5 tools you can use to care for your teeth during COVID-19
Using a quality toothbrush, floss, water flossers, tongue cleaners and mouth rinse can help maintain your oral health.
With most dentist offices closed for all but emergency care during the COVID-19 pandemic, using the proper equipment to keep your teeth healthy and prevent gum disease until you can resume in-office dental visits remains more important now than ever.
1. A quality toothbrush
When you brush your teeth, you remove plaque and food debris from their visible surfaces. Committing to brushing twice a day sets the tone for your routine. But it’s helpful to follow some basic guidelines to get it right:
Spend two minutes and evenly divide the time between all areas.
Use gentle pressure and try to avoid scrubbing.
Try a circular motion that sweeps down and over the gums.
Change your toothbrush every three months or when it’s frayed.
Consider an electric toothbrush but follow the same rules.
Brushing does a great job, but it doesn’t reach the hidden areas between the teeth. If you don’t floss, you leave plaque on a significant percentage of the tooth. Gum disease and cavities often start in these hard-to-reach areas. But 20% of the population never flosses, and many people floss infrequently.¹ Consider this:
Commit to flossing one time of day, morning, or night.
Use waxed floss to make it easier to get between teeth.
Wrap the floss around each tooth and carefully slide it up and down under the gum.
Consider other options to clean between your teeth if flossing is too difficult.
3. Water flossers
Flossing doesn’t give us a feeling of instant gratification like brushing does. But the long-term benefits are worth the small commitment of time each day. These devices use a steady stream of water to flush plaque and food away from between the teeth. They’re especially helpful for patients with braces or gum disease, but they’re an effective tool for most patients. Think about:
Choose a model with adjustable water stream pressure to customize for comfort.
Use a water flosser before bed to wash away debris from the day.
4. Tongue cleaners
Many people forget about their tongue, but a thick blanket of plaque can grow on the top surface. This lining often looks white or discolors from food and drink. It can also keep the bacterial population of the mouth elevated and contribute to oral disease. The tongue is often the source of bad breath. You can make a difference by:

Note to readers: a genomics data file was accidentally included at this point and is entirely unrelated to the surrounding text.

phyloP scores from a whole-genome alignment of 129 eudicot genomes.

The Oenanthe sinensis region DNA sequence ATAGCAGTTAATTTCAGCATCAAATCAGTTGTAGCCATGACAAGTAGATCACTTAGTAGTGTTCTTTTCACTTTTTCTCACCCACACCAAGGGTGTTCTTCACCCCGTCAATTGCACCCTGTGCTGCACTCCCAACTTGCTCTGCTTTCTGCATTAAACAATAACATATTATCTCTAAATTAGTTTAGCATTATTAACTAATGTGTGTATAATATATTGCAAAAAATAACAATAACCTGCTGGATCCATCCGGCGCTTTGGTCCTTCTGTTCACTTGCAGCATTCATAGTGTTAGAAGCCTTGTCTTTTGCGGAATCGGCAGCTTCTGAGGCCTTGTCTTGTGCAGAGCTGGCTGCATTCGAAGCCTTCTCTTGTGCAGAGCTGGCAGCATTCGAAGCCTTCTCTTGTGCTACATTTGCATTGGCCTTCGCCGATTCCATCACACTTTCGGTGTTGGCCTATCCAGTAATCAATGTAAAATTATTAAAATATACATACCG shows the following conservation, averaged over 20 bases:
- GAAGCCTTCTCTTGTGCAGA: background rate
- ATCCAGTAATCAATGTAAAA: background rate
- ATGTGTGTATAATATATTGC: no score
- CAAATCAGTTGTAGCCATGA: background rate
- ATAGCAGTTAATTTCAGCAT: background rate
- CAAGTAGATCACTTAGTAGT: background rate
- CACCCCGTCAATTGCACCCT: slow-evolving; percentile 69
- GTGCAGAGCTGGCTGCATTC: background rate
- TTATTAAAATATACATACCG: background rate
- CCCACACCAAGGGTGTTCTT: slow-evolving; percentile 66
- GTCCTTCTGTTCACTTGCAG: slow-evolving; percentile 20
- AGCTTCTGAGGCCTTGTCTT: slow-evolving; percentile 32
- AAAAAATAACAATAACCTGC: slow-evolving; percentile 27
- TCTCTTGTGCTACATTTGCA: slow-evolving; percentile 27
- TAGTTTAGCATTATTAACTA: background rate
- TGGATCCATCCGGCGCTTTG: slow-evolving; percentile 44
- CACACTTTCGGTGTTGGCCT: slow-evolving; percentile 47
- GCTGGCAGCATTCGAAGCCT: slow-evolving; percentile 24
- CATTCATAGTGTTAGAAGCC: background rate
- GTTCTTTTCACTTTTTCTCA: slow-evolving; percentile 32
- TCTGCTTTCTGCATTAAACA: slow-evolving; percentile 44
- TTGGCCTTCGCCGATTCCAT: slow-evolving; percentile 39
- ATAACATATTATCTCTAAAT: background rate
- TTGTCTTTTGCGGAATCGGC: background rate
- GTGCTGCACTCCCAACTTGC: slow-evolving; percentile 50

Scrub the tongue with your toothbrush and toothpaste as far back as you can tolerate.
Try a tongue scraper. Designed like a small rake, it removes plaque.
5. Mouth rinse
Mouthwash isn’t as effective as many people think, but it can help your efforts. There isn’t a rinse that’s a good substitute for brushing and flossing, so start with those habits. If you’d like to use a rinse, consider that:
Many types of mouthwash contain alcohol, and they can cause the mouth to dry out faster. This can be a challenge for patients with existing dry mouth problems.²
Consider an alcohol-free fluoride rinse after brushing and flossing instead of traditional mouthwash.
Why oral home care habits matter
The most destructive dental conditions are tooth decay and gum disease. More than half of Americans over the age of 30 have periodontitis, the advanced form of gum disease.³ And 50% of the population has untreated cavities.⁴ In fact, Americans spend over $120 billion every year on dental care.⁵ Dental insurance can help patients with some of these costs. The majority of dental problems are preventable with strategies that remove plaque.
Good oral health tools can pay off
Good oral health tools help improve your oral health regardless of what’s happening in the world. Take the time to review what you’re using and how you can use them to improve your oral health. As part of your longer-term plan, be sure to find a dentist for regular preventive care and checkups.
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Brought to you by The Guardian Life Insurance Company of America (Guardian), New York, NY. Material discussed is meant for general illustration and/or informational purposes only and it is not to be construed as tax, legal, investment or medical advice. This is not dental care advice and should not be substituted for regular consultation with your dentist. If you have any concerns about your dental health, please contact your dentist's office.
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